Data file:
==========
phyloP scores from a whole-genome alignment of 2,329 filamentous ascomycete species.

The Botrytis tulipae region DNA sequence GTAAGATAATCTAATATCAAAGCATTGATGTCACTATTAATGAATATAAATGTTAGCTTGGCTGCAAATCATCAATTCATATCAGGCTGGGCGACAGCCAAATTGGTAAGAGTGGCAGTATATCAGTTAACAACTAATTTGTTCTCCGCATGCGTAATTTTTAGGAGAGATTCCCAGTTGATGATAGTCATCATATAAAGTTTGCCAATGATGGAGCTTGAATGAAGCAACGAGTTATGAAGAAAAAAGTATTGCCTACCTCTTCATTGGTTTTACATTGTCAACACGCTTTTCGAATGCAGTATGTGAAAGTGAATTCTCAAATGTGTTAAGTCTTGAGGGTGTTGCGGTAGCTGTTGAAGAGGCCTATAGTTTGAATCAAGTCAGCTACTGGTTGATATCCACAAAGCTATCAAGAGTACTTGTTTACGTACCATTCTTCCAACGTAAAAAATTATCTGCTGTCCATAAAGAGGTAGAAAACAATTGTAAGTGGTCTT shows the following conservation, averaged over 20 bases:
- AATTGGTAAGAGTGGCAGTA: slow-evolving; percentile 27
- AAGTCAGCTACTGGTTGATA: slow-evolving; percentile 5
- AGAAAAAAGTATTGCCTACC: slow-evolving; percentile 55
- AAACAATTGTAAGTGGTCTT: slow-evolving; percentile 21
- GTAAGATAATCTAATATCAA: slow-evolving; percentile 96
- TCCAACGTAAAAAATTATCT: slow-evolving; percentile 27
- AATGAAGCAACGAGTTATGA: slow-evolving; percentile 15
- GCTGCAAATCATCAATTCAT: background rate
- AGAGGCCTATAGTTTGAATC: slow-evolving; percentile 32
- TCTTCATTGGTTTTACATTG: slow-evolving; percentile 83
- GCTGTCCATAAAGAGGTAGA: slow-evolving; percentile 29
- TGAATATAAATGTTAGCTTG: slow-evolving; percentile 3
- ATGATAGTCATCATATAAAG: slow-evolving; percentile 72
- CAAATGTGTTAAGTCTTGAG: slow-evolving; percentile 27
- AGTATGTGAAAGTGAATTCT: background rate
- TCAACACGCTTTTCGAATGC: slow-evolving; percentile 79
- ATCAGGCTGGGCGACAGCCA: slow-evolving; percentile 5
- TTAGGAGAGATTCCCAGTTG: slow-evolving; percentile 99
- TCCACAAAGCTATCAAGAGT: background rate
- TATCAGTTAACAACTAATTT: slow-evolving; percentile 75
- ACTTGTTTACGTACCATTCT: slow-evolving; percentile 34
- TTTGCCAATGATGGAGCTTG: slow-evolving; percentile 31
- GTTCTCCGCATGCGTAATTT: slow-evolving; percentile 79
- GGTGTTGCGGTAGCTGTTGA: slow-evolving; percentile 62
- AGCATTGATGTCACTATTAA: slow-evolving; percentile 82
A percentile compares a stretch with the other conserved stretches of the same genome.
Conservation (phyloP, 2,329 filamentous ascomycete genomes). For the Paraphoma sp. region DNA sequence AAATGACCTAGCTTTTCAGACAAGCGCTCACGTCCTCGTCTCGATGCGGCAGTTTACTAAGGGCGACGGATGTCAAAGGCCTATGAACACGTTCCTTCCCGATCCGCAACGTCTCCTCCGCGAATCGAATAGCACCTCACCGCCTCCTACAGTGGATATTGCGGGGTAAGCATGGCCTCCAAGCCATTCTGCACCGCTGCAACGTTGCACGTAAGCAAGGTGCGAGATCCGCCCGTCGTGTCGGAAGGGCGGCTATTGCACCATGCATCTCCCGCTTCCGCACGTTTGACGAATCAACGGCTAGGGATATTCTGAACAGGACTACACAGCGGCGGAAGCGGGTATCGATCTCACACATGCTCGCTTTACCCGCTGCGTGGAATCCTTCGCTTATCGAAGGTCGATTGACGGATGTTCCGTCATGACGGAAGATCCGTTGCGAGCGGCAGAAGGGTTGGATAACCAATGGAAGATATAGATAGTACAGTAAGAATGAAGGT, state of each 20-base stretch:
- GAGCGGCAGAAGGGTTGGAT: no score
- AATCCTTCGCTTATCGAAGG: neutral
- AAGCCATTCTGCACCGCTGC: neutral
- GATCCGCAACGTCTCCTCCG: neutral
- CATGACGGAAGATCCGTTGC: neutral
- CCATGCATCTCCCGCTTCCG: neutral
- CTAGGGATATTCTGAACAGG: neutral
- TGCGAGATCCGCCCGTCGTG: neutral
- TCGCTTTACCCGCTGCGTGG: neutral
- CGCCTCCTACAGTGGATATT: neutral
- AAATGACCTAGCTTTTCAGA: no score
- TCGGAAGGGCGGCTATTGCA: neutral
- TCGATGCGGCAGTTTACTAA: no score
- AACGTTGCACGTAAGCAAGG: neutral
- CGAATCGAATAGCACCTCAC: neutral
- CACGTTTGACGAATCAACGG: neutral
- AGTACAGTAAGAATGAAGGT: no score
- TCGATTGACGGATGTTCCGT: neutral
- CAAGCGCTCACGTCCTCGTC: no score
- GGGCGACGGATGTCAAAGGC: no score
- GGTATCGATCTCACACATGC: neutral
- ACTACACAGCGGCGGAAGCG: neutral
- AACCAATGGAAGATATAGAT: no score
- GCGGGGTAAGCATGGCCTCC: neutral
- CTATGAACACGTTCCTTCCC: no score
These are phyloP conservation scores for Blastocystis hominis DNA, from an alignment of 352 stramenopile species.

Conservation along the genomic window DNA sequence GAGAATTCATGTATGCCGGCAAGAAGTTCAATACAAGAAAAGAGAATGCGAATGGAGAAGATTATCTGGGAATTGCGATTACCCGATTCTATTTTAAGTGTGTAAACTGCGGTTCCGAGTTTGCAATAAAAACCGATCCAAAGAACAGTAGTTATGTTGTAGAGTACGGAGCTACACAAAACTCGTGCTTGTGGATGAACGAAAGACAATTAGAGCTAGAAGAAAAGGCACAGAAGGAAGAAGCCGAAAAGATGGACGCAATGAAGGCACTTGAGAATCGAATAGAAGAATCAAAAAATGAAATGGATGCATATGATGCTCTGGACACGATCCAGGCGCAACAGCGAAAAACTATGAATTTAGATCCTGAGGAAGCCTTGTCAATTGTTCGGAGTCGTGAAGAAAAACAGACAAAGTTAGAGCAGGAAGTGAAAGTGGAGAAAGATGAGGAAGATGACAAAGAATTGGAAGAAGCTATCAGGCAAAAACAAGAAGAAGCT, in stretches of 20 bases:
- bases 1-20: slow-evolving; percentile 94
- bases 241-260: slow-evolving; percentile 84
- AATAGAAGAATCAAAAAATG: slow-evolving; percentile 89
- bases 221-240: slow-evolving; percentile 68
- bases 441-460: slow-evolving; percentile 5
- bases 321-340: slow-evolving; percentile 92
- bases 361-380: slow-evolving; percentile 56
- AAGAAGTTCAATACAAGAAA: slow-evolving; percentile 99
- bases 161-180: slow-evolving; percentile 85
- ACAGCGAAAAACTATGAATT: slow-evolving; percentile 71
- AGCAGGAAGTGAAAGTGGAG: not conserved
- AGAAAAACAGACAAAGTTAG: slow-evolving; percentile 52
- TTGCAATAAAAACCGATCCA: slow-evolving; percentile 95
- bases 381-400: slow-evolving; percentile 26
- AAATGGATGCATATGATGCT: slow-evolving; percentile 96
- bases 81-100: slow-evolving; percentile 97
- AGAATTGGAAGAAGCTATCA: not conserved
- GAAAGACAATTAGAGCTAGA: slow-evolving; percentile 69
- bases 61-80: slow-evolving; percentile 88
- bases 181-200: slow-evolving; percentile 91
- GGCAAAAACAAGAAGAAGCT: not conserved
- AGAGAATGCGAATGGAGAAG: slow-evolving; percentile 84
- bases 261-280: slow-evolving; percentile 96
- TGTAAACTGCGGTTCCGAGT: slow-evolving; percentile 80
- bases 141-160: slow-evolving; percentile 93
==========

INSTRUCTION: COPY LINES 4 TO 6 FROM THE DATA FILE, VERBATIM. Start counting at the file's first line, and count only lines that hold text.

- AAGTCAGCTACTGGTTGATA: slow-evolving; percentile 5
- AGAAAAAAGTATTGCCTACC: slow-evolving; percentile 55
- AAACAATTGTAAGTGGTCTT: slow-evolving; percentile 21